As people’s environmental awareness increases, we have also seen a demand for vegetable tanned upper leathers to a greater extent than before. The shoes above are an example of such, with veg-tanned grain leather from the Swedish tannery Tärnsjö, on the Shoegazing boot Sarek that I did with Hungarian Vass a few years ago.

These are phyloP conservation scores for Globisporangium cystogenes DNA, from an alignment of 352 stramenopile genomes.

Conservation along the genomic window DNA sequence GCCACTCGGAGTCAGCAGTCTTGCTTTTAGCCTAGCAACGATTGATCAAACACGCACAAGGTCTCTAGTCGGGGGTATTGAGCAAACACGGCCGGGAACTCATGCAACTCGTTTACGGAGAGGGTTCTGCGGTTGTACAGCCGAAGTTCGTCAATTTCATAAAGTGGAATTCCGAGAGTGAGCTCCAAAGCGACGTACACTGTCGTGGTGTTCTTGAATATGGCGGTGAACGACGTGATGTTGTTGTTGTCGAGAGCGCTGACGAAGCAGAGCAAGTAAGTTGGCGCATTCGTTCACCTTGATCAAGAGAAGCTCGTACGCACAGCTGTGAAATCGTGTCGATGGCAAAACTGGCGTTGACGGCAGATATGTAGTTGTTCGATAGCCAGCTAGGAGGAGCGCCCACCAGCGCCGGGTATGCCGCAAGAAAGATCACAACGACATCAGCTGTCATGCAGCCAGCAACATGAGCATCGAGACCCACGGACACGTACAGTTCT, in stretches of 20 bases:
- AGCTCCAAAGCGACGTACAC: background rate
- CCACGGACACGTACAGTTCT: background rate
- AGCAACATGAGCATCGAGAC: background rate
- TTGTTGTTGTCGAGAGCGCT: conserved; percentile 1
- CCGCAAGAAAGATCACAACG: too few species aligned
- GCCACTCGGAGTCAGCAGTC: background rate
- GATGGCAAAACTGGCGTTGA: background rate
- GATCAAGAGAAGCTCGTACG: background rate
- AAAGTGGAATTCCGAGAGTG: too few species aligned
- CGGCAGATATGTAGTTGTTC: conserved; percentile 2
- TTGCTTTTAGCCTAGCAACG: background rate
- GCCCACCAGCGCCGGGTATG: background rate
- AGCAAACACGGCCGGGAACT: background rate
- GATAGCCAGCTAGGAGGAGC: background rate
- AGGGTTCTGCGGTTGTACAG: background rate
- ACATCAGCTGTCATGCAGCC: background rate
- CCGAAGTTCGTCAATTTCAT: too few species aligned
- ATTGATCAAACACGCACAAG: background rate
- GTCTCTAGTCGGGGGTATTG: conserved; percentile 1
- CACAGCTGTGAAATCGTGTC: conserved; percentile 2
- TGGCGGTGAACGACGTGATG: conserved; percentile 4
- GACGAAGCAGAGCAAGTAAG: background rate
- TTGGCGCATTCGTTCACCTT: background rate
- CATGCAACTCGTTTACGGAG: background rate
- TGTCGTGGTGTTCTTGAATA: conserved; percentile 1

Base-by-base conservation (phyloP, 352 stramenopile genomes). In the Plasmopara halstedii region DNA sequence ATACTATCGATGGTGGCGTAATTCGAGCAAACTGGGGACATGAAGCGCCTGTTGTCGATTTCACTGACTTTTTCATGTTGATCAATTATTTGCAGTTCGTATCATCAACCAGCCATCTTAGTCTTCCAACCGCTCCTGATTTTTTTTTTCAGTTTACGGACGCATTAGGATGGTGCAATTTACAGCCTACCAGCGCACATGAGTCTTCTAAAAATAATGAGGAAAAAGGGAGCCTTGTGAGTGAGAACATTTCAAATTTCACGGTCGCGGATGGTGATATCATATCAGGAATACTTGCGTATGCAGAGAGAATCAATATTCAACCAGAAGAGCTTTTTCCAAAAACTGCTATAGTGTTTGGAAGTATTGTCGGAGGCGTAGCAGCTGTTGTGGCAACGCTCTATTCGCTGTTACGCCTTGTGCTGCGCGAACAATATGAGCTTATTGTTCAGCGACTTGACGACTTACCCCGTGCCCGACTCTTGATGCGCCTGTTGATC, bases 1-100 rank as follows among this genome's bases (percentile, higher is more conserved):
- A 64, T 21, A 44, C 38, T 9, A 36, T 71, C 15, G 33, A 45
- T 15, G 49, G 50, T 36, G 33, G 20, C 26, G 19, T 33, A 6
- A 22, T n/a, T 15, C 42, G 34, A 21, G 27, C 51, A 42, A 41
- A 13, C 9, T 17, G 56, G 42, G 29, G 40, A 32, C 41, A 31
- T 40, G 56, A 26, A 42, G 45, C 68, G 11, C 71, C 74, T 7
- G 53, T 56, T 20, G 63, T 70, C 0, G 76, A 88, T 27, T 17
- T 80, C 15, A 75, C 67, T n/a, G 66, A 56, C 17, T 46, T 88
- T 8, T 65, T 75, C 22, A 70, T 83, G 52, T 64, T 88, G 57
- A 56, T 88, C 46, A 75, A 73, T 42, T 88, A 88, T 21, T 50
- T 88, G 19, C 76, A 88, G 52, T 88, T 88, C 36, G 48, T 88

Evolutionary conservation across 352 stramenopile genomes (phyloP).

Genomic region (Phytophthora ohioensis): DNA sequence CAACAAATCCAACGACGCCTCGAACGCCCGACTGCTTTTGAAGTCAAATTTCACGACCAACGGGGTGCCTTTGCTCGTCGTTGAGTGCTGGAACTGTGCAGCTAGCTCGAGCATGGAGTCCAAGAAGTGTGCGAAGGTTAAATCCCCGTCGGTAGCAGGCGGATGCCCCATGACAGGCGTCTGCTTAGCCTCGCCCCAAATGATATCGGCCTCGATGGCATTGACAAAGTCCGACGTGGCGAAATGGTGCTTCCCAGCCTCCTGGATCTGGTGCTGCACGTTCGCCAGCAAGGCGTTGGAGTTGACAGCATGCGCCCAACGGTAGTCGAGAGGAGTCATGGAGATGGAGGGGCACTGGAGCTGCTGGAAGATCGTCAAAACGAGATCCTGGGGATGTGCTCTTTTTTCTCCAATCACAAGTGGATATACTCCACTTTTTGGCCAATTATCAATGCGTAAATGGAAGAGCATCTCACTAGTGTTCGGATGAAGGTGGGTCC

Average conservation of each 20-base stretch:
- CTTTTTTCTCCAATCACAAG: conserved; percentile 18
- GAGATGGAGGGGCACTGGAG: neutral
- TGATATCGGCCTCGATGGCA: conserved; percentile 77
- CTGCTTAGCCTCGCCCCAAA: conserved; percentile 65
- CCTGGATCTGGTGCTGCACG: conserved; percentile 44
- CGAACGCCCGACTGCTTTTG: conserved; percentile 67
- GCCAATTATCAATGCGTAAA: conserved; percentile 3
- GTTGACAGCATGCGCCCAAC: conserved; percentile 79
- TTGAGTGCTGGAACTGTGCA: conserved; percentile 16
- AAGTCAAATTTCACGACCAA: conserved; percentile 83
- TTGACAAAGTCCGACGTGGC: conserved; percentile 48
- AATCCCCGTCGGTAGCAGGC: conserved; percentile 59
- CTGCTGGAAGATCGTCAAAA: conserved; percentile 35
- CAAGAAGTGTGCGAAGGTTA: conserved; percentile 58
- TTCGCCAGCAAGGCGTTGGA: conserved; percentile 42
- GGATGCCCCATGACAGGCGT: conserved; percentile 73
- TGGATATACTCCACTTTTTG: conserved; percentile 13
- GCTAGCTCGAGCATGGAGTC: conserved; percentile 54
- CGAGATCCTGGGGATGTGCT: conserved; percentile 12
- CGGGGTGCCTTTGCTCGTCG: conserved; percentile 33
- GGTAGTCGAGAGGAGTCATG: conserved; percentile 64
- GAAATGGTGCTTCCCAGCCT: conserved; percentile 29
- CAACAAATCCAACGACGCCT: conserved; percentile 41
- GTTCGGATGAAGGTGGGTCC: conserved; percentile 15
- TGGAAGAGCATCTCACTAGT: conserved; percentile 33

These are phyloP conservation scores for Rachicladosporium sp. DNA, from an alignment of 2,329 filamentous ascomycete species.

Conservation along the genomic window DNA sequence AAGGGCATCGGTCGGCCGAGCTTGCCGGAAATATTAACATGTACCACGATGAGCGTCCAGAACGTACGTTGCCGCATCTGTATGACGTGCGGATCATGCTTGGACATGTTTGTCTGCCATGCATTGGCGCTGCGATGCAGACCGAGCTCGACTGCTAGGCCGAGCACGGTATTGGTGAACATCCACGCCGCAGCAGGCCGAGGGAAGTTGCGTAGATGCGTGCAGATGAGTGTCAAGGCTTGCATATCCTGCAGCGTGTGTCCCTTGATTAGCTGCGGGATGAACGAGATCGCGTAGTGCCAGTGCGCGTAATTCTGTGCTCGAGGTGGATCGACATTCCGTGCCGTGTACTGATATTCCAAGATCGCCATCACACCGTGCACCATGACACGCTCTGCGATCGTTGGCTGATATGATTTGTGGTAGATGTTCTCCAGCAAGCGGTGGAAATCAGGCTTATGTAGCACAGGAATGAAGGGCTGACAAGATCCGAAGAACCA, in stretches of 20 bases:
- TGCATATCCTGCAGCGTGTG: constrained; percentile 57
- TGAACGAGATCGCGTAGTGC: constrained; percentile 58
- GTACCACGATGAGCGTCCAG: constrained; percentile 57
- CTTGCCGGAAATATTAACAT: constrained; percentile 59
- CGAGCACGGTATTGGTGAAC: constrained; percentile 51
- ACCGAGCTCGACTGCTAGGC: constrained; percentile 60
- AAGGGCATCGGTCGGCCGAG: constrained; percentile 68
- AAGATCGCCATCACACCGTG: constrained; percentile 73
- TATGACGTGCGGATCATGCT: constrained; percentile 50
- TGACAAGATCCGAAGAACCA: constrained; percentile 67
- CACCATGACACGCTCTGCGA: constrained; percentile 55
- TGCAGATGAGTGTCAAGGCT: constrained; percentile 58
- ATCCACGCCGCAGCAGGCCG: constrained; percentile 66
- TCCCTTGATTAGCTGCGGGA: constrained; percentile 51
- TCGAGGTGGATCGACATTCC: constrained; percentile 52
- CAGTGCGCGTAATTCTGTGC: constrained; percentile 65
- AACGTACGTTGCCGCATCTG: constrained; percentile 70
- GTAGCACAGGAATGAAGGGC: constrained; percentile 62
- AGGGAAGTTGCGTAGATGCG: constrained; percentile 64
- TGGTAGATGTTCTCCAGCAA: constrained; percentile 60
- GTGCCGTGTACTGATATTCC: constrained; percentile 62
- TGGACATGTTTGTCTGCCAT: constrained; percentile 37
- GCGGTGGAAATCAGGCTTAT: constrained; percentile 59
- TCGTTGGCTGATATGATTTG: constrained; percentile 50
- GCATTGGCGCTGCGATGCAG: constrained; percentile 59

As with most veg-tanned leather, it ages a bit “more powerful” than good chrome-tanned leathers, both in terms of creasing and in how the patina develops, whether you like it or not is a matter of taste. Now, as I written before, you should be aware that the chrome-tanned leathers used for finer quality shoes almost exclusively comes from European tanneries with very high environmental requirements and closed systems that do not emit any waste, so as long as you sort your shoes as environmentally hazardous waste on the day they are thrown away (because the trivalent chromium used in tanning becomes more dangerous hexavalent chromium if burnt) no chromium will end up in nature. That being said, it’s excellent that tanneries continue to develop vegetable tanned alternatives (go more than 200 years back in history, and before that all leathers were vegetable tanned), which are not least great to replace skins from worse chrome tanneries, and which continue to push the tanning industry to improve its work with sustainability.